These can be given as single vaccines and as combination vaccines. Pediatricians may also recommend painless vaccines. For instance, a pediatrician may recommend acellular pertussis vaccines that may have less pain and injection site reactions than whole-cell pertussis vaccines.
The annual influenza vaccine, which is given annually, can protect your child from the flu and its complications. Children who receive yearly flu shots may have fewer complications of flu even if they get the flu.
In case you miss a scheduled vaccine, contact your pediatrician to know the catch-up period and vaccinate within this time frame.
The rabies vaccine is not an intended part of the vaccination schedule. It is given after animal bites or scratches, referred to as post-exposure prophylaxis (PEP). Both domestic and wild animal bites should be addressed with proper wound care and rabies vaccination. According to the World Health Organization (WHO) data, more than 29 million people worldwide receive post-exposure prophylaxis (PEP) for rabies every year.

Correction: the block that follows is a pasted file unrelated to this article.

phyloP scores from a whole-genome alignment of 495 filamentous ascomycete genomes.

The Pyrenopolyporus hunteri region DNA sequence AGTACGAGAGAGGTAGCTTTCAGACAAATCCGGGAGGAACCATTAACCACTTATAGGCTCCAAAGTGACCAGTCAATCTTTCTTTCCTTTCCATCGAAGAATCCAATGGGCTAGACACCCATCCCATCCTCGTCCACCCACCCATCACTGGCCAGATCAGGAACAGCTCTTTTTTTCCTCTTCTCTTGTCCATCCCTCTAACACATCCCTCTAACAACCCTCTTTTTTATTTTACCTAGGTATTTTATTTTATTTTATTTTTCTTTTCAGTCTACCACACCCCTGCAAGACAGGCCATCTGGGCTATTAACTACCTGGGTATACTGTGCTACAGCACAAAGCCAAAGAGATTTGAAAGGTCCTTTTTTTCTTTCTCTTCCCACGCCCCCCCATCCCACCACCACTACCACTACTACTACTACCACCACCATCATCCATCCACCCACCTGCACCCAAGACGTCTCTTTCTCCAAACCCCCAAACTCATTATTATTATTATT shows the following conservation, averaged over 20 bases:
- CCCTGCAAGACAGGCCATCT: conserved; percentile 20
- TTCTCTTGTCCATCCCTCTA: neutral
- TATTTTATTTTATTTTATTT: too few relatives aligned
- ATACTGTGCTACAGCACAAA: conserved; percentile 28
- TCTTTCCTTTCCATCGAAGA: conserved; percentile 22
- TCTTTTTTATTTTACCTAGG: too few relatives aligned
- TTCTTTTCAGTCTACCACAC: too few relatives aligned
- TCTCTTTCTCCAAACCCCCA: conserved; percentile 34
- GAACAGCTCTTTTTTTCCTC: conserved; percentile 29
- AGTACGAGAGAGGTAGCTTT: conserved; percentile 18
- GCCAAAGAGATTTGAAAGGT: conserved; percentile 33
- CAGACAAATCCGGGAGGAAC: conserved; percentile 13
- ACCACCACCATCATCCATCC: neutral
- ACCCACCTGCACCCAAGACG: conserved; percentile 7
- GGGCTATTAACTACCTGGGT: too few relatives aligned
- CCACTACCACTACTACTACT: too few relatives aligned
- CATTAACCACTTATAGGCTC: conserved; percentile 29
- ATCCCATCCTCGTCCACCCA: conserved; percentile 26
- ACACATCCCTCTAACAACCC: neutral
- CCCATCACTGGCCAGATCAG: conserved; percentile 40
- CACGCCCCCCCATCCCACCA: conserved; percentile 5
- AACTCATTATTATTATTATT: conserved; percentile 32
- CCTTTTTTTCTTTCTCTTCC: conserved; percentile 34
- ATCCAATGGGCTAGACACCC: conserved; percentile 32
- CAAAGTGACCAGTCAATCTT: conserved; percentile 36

The (WHO) reports that in up to 99% of cases, domestic dogs are responsible for rabies virus transmission to humans. Therefore, experts suggest preexposure prophylaxis (PrEP) for high-risk children, including children with domestic pets and those vulnerable to animal bites.
Four doses of rabies vaccine are recommended, and rabies monoclonal antibody is recommended instead of rabies immunoglobulin in children who have category III animal bite (4). Single or multiple skin wounds and scratches, contamination with saliva by animal licking wounds and mucous membranes, or severe exposure, like direct contact with bats, have been included in category III bites.
Why Do Babies Need Vaccination?
Immunization protects your baby from many severe diseases. When you choose to vaccinate your baby, you are also protecting the health of the family and communities. Complete immunization is encouraged everywhere globally, as it is the best way to protect your baby from vaccine-preventable diseases.
The top reasons for immunization can be (5):
- Immunization can save lives: The availability of safe and effective vaccines has helped humankind conquer several deadly diseases, such as polio, smallpox, etc. Polio was one of the most-feared diseases since it led to paralysis and even death. Vaccination is the only way to prevent polio since there is no cure (6). Thanks to the vaccination, countless children have been saved, and the disease is now only found in a few countries in the world.